Fruit trees in Utah make up a sizable portion of the state's agriculture; in Box Elder county alone, the mountain region's soil supports a variety of fruit trees including 40 different peach tree varieties, according to the Utah State University Cooperative Extension. Utah is also the only state to rank in the top 5 for the largest production of both sweet and tart cherries, as explained by Utah.gov.
Peach trees are widely grown fruit trees in Utah. Peach trees display white/pink/red flowers and thrive in full sunlight and moist, well-drained soil. This deciduous fruit tree grows to a height of 15 to 25 feet, according to the NC State University Cooperative Extension Service. The following peach tree varieties are a few of those suggested by the Utah State University Cooperative Extension with USDA Hardiness Zones of 5: red haven (produces medium fruit with golden/blushed skin and firm, sweet flesh); red globe (produces very large fruit with an intense blush over golden skin and an "excellent sweet" flavor); and early elberta (produces large golden/yellow fruit with minimal to no blush and a rich sweetness).
Adopted as the state fruit of Utah in 1997, both sweet and sour cherries make up a significant portion of Utah's agriculture. Deciduous cherry trees thrive in full sun, prefer well-drained, sandy loam soil and can grow up to a height of 50 feet but are generally maintained near 15 feet. Both sweet and sour cherry trees prefer cool climates and display white flowers, but sweet trees thrive in dry climates, whereas sour trees prefer humidity, according to the University of Georgia. The Utah State University Cooperative Extension suggests the following varieties (among others) with USDA Hardiness Zones of 5: chelan (produces large, juicy red fruit); royal ann (produces large, golden/red, crisp fruit with a sweet/tart flavor); and van (produces medium fruit with near-black skin and a semisweet taste).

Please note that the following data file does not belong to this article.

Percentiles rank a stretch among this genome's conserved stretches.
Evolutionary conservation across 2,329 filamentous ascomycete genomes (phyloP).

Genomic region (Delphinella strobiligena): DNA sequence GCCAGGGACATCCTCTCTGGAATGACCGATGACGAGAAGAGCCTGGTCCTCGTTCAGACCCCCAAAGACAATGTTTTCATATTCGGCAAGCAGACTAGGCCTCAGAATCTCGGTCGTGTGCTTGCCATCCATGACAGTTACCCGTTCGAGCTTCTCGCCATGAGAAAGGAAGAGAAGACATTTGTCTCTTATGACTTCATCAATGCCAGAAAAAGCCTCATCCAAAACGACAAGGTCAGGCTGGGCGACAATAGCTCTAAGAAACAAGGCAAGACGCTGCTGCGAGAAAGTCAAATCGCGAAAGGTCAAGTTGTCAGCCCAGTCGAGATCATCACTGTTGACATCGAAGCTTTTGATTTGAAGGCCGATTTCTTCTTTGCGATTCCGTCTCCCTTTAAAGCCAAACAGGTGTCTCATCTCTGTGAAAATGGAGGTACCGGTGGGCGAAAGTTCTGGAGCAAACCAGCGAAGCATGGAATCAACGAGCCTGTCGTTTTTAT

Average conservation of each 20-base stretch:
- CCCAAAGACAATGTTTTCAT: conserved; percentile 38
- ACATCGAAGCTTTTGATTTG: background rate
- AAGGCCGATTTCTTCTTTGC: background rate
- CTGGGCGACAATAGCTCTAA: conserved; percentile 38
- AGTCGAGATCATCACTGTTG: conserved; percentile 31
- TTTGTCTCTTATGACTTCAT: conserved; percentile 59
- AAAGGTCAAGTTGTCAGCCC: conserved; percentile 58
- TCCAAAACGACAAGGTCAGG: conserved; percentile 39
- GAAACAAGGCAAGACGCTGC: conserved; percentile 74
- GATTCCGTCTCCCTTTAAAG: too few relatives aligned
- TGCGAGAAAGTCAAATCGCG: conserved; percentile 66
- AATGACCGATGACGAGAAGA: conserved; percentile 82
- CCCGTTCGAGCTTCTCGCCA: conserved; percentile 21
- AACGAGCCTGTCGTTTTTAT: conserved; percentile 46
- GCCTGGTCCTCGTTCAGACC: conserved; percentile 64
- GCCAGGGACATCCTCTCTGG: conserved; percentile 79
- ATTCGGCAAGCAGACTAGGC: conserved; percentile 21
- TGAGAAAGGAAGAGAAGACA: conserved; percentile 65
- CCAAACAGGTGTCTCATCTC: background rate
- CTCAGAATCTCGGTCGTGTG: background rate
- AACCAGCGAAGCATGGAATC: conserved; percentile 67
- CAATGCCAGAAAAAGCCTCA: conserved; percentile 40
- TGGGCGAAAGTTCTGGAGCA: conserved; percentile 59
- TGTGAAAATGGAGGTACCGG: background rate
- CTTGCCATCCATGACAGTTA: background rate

Apple trees are a main staple of Utah's fruit tree population. Deciduous apple trees display flowers in white/pink, thrive in full sun and well-drained soil and grow to height of up to 30 feet tall, according to the Texas A&M AgriLife Extension. Some of the varieties widely grown in Utah, as suggested by the Utah State University Cooperative Extension, include the following: Jonathon (produces medium to large red fruit with a tart flavor; grow in USDA Hardiness Zone 4); McIntosh (produces large, dark red fruit with a tart flavor; grow in USDA Hardiness Zone 4); and golden delicious (produces medium to large clear yellow fruit with a mild sweetness; grow in USDA Hardiness Zone 5).